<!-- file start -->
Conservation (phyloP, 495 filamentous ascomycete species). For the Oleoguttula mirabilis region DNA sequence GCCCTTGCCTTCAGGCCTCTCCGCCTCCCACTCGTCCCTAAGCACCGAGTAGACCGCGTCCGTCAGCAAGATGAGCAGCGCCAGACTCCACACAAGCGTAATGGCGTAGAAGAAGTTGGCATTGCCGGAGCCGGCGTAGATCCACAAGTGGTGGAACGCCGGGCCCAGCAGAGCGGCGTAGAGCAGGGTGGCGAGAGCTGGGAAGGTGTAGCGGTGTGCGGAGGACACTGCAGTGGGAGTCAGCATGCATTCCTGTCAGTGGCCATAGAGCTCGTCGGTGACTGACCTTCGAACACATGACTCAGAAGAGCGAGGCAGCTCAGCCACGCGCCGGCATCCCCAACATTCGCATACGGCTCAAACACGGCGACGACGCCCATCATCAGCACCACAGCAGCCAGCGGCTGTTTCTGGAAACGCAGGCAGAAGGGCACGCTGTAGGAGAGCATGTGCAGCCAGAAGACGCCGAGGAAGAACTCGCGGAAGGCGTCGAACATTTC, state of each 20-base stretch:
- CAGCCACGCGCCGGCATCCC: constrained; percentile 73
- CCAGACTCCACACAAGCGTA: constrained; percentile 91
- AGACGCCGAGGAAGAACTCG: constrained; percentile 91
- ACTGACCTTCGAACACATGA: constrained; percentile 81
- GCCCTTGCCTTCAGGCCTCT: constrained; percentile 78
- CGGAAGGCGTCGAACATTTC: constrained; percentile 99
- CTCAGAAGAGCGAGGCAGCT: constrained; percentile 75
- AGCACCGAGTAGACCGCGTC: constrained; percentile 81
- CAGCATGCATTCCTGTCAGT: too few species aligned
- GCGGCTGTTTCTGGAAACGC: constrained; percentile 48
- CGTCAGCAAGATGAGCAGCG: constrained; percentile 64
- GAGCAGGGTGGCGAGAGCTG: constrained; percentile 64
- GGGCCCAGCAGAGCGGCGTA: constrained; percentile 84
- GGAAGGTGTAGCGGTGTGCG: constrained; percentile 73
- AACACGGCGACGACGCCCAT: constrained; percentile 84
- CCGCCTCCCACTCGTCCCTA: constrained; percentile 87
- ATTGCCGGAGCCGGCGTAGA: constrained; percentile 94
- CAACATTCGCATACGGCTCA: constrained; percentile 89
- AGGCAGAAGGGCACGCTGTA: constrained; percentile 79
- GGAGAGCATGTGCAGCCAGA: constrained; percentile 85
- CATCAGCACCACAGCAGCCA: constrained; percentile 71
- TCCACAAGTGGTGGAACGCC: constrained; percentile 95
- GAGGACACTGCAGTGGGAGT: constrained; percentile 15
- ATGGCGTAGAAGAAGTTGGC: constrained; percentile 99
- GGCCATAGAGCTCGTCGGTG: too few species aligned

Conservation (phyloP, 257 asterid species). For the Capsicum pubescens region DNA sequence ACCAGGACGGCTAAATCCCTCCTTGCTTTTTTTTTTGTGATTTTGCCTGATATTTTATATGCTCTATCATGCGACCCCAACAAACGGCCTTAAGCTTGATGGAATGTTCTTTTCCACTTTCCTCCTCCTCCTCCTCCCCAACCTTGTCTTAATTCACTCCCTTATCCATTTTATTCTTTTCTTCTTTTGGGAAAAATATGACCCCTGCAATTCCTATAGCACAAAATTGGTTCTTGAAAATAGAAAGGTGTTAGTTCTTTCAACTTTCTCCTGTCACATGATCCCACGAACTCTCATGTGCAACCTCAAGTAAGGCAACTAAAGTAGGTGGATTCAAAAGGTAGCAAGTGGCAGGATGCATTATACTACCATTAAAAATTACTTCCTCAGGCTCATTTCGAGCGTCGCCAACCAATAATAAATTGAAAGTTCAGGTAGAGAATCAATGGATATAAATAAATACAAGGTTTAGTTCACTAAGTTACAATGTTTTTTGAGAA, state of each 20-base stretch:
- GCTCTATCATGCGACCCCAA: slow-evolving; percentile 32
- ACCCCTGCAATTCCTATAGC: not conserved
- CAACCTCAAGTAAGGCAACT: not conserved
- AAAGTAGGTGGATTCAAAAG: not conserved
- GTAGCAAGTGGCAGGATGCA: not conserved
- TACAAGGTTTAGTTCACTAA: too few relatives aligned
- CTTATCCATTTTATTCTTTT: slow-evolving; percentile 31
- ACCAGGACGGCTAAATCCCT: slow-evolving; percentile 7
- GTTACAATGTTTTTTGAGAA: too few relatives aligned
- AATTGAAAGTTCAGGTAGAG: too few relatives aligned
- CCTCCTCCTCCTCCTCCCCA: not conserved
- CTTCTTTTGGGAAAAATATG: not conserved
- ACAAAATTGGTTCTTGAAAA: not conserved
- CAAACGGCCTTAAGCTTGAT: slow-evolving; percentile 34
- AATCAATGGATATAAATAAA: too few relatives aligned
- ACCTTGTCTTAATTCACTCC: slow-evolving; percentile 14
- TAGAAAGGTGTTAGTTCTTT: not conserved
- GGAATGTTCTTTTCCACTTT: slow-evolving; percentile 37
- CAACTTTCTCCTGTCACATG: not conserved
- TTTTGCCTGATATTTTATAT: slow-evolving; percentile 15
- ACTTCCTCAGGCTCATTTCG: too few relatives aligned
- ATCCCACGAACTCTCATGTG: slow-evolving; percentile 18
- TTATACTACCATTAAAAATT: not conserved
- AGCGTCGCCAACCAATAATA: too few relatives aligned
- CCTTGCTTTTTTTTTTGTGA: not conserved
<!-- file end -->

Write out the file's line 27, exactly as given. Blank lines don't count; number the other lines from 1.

Conservation (phyloP, 257 asterid species). For the Capsicum pubescens region DNA sequence ACCAGGACGGCTAAATCCCTCCTTGCTTTTTTTTTTGTGATTTTGCCTGATATTTTATATGCTCTATCATGCGACCCCAACAAACGGCCTTAAGCTTGATGGAATGTTCTTTTCCACTTTCCTCCTCCTCCTCCTCCCCAACCTTGTCTTAATTCACTCCCTTATCCATTTTATTCTTTTCTTCTTTTGGGAAAAATATGACCCCTGCAATTCCTATAGCACAAAATTGGTTCTTGAAAATAGAAAGGTGTTAGTTCTTTCAACTTTCTCCTGTCACATGATCCCACGAACTCTCATGTGCAACCTCAAGTAAGGCAACTAAAGTAGGTGGATTCAAAAGGTAGCAAGTGGCAGGATGCATTATACTACCATTAAAAATTACTTCCTCAGGCTCATTTCGAGCGTCGCCAACCAATAATAAATTGAAAGTTCAGGTAGAGAATCAATGGATATAAATAAATACAAGGTTTAGTTCACTAAGTTACAATGTTTTTTGAGAA, state of each 20-base stretch: